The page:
• optionally, from approximately 30 seconds to 1 minute rest and approximately 1.5 minutes mixing between 100 and 1000 rpm;
    • 2 days in the mould

Processes for obtaining different products using cements according to the invention are described in detail in the following examples, and their properties are analysed by comparing them to those of conventional belite cement.

EXAMPLES

Introduction

For all the examples set forth below a belite cement (component A) has been used that was obtained from hydrothermally activated fly ash from low lime content coal combustion as raw material, and so-called low energy synthesis methods (such as mentioned at the end of the “State of the Art” section). This cement will be hereinafter called CBCV.

The chemical and mineralogical composition of the fly ash used as raw material appears in Table 1 and FIG. 1. The ash complies with the requirements for type F of the ASTM classification: SiO2+Al2O3+Fe2O3 contents exceeding 70% and a low lime content, as can be seen in Table 1.

TABLE 1
Chemical composition of fly ash (% by weight)
BET Density
*L.I. *I.R. CaO SiO2 Al2O3 Fe2O3 MgO Na2O K2O (m2/g) (g/cc)
5.6 0.3 4.65 48.8 26.8 7.45 1.9 0.67 3.65 0.75 2.11

*L.I. = Loss on ignition

*I.R. = Insoluble Residue

The main crystalline phases are: α-SiO2 (α-quartz), α-Fe2O3 (hematite) and Al6Si2O13 (mullite). Regarding the amorphous halo, between 15 and 35 2θ corresponds to the starting ash amorphous silica.

FIG. 1 shows an X-ray diffractogram of the starting ash, in which M is mullite, H is hematite and Q is α-quartz.

An addition of commercial lime is necessary for cement synthesis so that a Ca/Si molar ratio of 2 is reached in order to obtain the belite cement. The ash, lime and water mixture is hydrothermally treated at 200° C. and a pressure of 1.24 MPa for 4 hours, with constant stirring. After this time, the reactor is cooled and the solid is filtered and dried at a temperature of 80° C. the dry product is subsequently heated up to 600° C. at a heating speed of 10° C./min and from 600° C. up to 800° C. at a speed of 5° C./min; thus obtaining the fly ash belite cement clinker.

This cement will be component A of the examples set forth below.

The crystalline solid phases of component A have been characterized by X-ray diffraction. FIG. 2 shows the X-ray diffraction analysis for component A. In the diffractogram, C represents CaCO3, β represents β-Ca2SiO4, α represents α′-L-Ca2SiO4,

represents C3A, l represents CaO, and M represents C12A7. The major crystalline phases are the α′-L and β-C2S varieties of dicalcium silicate together with greater amounts of mayenite (C12A7), C3A (tricalcium aluminate), free CaO and calcite (CaCO3).

The different examples chosen to illustrate the invention are detailed below.

Example 1

Ecoefficient Cement from FABC as Component A and Nanoalumina Powder as Component B

Component Description

Component A has been described in the introduction to the “Examples” section. Component B is a commercial type of nanoalumina Al2O3 (Nyacol® AL20SD) with the characteristics provided by the manufacturer shown in Table 2.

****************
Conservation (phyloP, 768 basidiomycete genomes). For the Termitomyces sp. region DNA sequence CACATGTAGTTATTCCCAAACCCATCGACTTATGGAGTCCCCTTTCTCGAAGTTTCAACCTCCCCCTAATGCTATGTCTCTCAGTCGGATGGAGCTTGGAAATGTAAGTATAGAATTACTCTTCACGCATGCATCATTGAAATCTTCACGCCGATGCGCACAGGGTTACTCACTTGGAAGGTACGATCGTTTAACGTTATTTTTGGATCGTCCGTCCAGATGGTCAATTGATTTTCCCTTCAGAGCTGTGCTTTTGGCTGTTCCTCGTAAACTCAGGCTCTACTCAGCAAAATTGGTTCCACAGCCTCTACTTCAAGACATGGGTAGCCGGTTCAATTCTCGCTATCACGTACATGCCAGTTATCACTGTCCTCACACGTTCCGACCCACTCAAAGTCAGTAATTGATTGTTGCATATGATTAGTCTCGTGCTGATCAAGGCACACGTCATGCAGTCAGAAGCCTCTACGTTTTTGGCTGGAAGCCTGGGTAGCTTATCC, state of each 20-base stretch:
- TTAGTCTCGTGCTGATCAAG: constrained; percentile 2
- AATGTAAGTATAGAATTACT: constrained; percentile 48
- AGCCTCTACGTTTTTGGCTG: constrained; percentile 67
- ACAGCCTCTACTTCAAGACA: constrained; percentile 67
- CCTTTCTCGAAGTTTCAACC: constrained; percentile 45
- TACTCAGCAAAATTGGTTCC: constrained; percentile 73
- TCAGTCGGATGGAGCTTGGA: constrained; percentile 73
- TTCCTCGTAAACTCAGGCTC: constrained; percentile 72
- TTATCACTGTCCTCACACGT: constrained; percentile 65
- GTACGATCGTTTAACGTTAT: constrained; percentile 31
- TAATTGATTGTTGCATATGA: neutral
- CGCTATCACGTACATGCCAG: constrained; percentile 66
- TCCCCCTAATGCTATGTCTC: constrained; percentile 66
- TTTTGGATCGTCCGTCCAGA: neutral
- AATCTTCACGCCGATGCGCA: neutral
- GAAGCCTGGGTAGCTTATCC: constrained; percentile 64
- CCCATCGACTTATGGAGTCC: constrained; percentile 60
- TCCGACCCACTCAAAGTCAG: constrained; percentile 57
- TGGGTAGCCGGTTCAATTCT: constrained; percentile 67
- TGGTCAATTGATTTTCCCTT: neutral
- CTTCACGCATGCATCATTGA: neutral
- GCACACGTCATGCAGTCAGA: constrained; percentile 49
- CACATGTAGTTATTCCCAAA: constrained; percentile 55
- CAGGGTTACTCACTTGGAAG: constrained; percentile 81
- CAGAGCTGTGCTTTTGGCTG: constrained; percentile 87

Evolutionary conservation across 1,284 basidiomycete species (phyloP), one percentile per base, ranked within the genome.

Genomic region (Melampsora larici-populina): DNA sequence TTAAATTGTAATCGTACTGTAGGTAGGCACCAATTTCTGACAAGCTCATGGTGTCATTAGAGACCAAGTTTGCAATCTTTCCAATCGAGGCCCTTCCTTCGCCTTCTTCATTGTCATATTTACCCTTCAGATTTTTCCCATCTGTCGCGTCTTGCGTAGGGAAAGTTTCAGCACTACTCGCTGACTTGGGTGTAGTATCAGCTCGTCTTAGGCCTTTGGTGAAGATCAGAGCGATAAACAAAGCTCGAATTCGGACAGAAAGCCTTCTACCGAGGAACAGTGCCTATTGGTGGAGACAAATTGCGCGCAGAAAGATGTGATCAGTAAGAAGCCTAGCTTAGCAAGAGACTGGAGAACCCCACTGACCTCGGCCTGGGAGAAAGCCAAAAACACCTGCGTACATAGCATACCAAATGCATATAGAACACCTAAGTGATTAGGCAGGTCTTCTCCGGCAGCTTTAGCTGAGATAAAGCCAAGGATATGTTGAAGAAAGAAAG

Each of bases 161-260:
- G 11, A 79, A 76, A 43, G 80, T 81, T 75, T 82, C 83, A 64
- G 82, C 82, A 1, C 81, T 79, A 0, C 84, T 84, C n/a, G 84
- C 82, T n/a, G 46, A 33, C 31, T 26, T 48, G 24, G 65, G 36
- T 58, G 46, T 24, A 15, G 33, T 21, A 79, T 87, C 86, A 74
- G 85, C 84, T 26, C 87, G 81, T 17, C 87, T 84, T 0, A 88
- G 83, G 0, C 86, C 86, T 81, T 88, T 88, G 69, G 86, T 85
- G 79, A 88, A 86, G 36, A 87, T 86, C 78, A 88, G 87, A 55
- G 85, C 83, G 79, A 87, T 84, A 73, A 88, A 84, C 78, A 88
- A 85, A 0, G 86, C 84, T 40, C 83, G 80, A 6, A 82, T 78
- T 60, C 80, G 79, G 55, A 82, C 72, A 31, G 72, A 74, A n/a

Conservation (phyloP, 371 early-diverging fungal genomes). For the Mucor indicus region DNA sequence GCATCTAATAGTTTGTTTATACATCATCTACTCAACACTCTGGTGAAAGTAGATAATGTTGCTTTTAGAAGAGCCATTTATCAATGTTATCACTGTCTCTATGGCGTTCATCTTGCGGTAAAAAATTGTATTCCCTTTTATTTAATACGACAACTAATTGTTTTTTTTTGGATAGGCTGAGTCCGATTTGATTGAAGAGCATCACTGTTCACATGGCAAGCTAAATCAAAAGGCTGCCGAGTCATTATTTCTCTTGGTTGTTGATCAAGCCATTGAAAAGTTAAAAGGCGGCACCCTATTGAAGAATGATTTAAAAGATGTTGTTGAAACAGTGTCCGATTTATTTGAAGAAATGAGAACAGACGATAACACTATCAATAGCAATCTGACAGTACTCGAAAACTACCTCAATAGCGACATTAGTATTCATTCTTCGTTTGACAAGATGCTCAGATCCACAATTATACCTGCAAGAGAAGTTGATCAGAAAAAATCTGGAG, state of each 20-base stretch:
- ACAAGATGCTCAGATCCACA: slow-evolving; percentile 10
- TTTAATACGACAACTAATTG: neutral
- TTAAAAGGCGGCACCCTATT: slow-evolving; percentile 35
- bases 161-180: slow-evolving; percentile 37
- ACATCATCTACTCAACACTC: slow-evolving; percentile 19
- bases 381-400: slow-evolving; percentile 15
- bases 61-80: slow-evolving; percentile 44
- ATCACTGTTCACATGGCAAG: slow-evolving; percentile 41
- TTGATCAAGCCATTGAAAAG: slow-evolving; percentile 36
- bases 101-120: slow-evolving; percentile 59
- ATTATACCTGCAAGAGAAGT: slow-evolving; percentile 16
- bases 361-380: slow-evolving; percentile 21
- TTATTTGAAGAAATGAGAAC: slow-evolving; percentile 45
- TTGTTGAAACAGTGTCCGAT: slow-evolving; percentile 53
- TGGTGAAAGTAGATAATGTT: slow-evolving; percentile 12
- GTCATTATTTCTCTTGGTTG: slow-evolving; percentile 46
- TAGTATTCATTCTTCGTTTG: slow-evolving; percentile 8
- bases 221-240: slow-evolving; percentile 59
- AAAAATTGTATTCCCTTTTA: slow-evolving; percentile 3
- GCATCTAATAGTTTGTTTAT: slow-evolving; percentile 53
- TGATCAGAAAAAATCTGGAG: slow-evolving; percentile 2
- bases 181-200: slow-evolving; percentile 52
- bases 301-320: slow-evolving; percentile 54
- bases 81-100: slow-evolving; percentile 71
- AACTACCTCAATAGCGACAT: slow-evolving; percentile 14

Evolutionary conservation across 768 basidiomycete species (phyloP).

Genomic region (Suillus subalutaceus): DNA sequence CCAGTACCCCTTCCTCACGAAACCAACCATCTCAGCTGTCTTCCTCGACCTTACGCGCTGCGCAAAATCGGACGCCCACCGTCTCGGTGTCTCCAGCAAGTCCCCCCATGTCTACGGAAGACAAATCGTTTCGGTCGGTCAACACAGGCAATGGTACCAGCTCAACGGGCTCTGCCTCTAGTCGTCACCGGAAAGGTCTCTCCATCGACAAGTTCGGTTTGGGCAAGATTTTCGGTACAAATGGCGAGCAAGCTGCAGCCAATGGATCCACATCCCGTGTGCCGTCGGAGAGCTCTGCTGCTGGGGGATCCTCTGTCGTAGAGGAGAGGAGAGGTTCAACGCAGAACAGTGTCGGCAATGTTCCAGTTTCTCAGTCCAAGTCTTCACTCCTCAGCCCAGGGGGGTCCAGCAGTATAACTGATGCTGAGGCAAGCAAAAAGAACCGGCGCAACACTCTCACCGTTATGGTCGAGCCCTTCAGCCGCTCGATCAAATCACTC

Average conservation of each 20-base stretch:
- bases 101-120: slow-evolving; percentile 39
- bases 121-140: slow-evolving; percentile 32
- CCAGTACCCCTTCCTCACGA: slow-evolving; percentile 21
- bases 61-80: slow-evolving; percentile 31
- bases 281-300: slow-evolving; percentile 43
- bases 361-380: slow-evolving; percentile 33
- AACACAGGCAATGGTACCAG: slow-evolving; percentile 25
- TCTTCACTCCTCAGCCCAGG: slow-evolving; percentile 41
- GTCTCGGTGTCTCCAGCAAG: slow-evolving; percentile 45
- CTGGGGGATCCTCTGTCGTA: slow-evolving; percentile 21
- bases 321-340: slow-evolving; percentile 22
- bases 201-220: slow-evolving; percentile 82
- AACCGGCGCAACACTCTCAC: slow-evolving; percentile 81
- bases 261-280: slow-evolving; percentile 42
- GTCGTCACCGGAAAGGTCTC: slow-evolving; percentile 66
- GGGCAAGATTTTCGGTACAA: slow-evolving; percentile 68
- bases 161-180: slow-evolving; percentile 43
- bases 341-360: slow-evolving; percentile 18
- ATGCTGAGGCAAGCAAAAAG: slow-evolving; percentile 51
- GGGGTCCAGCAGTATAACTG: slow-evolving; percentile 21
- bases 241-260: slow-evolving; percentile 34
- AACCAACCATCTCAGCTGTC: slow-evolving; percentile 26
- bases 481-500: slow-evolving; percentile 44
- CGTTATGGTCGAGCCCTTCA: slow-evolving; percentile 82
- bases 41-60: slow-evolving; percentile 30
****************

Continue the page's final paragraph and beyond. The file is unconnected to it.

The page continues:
TABLE 2
Reactive Primary particle size
nanomaterial (%) Medium (nm) Appearance
>80 Dry powder 50 nm White powder

Due to the absence of a dispersive medium, the particulate nanoalumina in this Example tends to agglomerate in grains with sizes ranging from 0.1 microns to 1 micron. Mixing procedure

Trial mixes of 1×1×6 cm of mortar with a water/(component A) ratio of 0.8 and a sand/(component A) ratio of 3 were manufactured. Three batches where made with these reference amounts, producing six trial mixes with the aforementioned dimensions for each one. The first batch did not have component B, which will be taken as a reference to estimate the percent of improvement achieved by adding component B. In the second trial mix component B was added in 3% by weight of component A and in the third in 9% by weight of component A.

All the trial mixes were carried out in the following manner. Component A and component B were manually homogenized in a container with a shovel. Then the sand was tipped into the mixture and a manual homogenization was again carried out. Once this initial mixture was ready, distilled water was poured into it and it was mixed by means of an electronic mixer and the following sequence: 2 minutes at 750 rpm, 1 minute rest, 2 minutes at 750 rpm, 1 minute rest and 1 minute at 750 rpm. After mixing the mixture was poured into prismatic moulds with the aforementioned dimensions (1×1×6 cm) and it was compacted on a compaction table by 60 successive rappings. Afterwards, the mixtures are allowed to cure until breaking time in a climatic chamber with a relative humidity over 90% and a temperature of 21±2° C. The samples were demoulded 48 hours after mixing.

Mechanical Resistance

Resistance values at 7 and 28 days of the mixtures manufactured according to the previously specified procedure are presented in Table 3.

TABLE 3
Example 1 7 days 28 days
Cem I 32.5 ≧16 ≧32.5
Comp. A 4.02 ± 0.26  8.46 ± 0.26
Comp. A + 3% Comp. B 7.86 ± 0.43 15.68 ± 0.14
 96%  85%
Comp. A + 9% Comp. B 9.74 ± 0.11 18.51 ± 0.69
142% 119%